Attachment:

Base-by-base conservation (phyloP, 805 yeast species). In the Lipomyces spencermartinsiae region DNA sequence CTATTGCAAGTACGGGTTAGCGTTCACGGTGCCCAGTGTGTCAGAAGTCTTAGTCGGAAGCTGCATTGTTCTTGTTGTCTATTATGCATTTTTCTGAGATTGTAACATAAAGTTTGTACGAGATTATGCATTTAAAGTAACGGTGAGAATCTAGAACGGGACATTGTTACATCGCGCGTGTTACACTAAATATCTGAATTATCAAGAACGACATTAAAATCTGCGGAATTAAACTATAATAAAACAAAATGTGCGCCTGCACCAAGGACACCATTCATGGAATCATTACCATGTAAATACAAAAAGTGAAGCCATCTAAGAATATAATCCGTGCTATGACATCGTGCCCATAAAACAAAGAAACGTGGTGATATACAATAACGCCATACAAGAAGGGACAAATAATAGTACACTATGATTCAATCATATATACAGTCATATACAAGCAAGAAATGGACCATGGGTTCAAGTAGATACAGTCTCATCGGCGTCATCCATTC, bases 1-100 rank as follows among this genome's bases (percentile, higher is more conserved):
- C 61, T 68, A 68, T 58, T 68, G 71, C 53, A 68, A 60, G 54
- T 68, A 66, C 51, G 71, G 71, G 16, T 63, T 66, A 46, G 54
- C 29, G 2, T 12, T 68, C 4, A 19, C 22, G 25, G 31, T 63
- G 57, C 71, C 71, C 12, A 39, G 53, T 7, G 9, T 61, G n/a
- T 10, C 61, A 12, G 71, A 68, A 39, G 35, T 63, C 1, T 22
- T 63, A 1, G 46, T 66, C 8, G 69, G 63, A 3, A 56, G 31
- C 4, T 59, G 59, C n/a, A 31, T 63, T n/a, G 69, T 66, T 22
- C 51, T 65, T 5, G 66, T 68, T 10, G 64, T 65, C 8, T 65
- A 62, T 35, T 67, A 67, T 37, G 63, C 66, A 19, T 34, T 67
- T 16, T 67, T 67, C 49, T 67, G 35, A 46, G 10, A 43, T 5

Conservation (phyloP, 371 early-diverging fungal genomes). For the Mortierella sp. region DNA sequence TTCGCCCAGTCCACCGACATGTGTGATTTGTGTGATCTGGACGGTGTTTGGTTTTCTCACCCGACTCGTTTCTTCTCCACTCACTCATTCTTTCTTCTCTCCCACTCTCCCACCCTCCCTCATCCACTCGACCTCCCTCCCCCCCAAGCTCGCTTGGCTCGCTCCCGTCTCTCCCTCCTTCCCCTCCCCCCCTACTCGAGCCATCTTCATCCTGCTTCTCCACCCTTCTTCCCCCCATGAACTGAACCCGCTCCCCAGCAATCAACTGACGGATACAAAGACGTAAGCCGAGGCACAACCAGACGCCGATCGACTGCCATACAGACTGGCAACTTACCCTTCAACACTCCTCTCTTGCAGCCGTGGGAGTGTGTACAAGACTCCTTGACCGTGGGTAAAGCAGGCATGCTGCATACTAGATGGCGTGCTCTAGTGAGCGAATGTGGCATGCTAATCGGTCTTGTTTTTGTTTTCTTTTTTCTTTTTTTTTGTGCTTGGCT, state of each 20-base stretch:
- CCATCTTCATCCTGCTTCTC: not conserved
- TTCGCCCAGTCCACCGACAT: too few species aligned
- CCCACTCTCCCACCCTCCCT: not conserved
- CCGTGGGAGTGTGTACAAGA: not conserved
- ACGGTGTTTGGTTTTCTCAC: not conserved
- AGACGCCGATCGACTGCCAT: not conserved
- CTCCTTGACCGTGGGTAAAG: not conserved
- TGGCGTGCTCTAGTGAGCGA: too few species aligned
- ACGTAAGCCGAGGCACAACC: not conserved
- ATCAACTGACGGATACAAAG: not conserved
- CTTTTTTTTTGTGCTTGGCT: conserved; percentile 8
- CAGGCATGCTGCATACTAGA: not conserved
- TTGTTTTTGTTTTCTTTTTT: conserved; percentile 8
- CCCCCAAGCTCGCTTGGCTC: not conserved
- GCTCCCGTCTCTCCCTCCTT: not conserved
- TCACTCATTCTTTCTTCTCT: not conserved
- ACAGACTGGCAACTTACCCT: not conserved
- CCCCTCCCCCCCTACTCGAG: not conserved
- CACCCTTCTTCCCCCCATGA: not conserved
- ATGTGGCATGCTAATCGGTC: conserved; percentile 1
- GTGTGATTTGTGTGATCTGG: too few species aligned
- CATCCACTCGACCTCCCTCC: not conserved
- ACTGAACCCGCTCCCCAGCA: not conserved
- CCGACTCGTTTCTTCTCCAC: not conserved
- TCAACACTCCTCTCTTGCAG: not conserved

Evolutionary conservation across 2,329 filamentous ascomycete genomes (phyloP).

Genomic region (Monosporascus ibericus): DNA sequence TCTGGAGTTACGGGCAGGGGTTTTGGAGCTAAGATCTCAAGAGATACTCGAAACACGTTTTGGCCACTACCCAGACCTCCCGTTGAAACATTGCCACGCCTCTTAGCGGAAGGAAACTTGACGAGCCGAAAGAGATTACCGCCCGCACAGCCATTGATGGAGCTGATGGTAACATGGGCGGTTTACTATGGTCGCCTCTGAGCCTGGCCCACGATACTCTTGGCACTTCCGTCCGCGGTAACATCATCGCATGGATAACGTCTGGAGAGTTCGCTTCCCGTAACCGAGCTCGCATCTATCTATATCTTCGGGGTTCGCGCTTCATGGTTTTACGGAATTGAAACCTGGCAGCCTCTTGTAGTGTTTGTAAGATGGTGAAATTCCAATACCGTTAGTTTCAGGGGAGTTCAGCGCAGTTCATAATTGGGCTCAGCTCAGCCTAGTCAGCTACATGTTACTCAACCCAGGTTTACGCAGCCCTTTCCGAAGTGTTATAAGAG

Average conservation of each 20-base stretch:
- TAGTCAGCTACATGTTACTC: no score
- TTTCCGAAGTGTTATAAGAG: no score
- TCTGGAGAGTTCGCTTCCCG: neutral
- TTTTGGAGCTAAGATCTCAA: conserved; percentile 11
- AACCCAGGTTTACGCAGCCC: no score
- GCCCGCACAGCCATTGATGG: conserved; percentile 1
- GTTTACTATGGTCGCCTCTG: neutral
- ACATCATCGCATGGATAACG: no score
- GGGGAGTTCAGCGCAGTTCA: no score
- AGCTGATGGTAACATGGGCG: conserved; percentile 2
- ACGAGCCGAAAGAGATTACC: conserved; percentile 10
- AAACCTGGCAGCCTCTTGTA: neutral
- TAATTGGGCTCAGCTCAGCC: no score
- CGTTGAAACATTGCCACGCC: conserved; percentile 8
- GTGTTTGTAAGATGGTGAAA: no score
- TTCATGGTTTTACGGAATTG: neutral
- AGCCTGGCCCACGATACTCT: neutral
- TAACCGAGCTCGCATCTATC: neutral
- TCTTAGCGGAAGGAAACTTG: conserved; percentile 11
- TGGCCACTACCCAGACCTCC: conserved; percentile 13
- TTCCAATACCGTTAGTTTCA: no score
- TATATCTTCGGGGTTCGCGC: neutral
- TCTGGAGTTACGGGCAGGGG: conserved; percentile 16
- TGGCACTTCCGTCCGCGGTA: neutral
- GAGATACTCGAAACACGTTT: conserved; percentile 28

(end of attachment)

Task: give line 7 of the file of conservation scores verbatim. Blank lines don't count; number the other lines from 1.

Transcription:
- T 63, A 1, G 46, T 66, C 8, G 69, G 63, A 3, A 56, G 31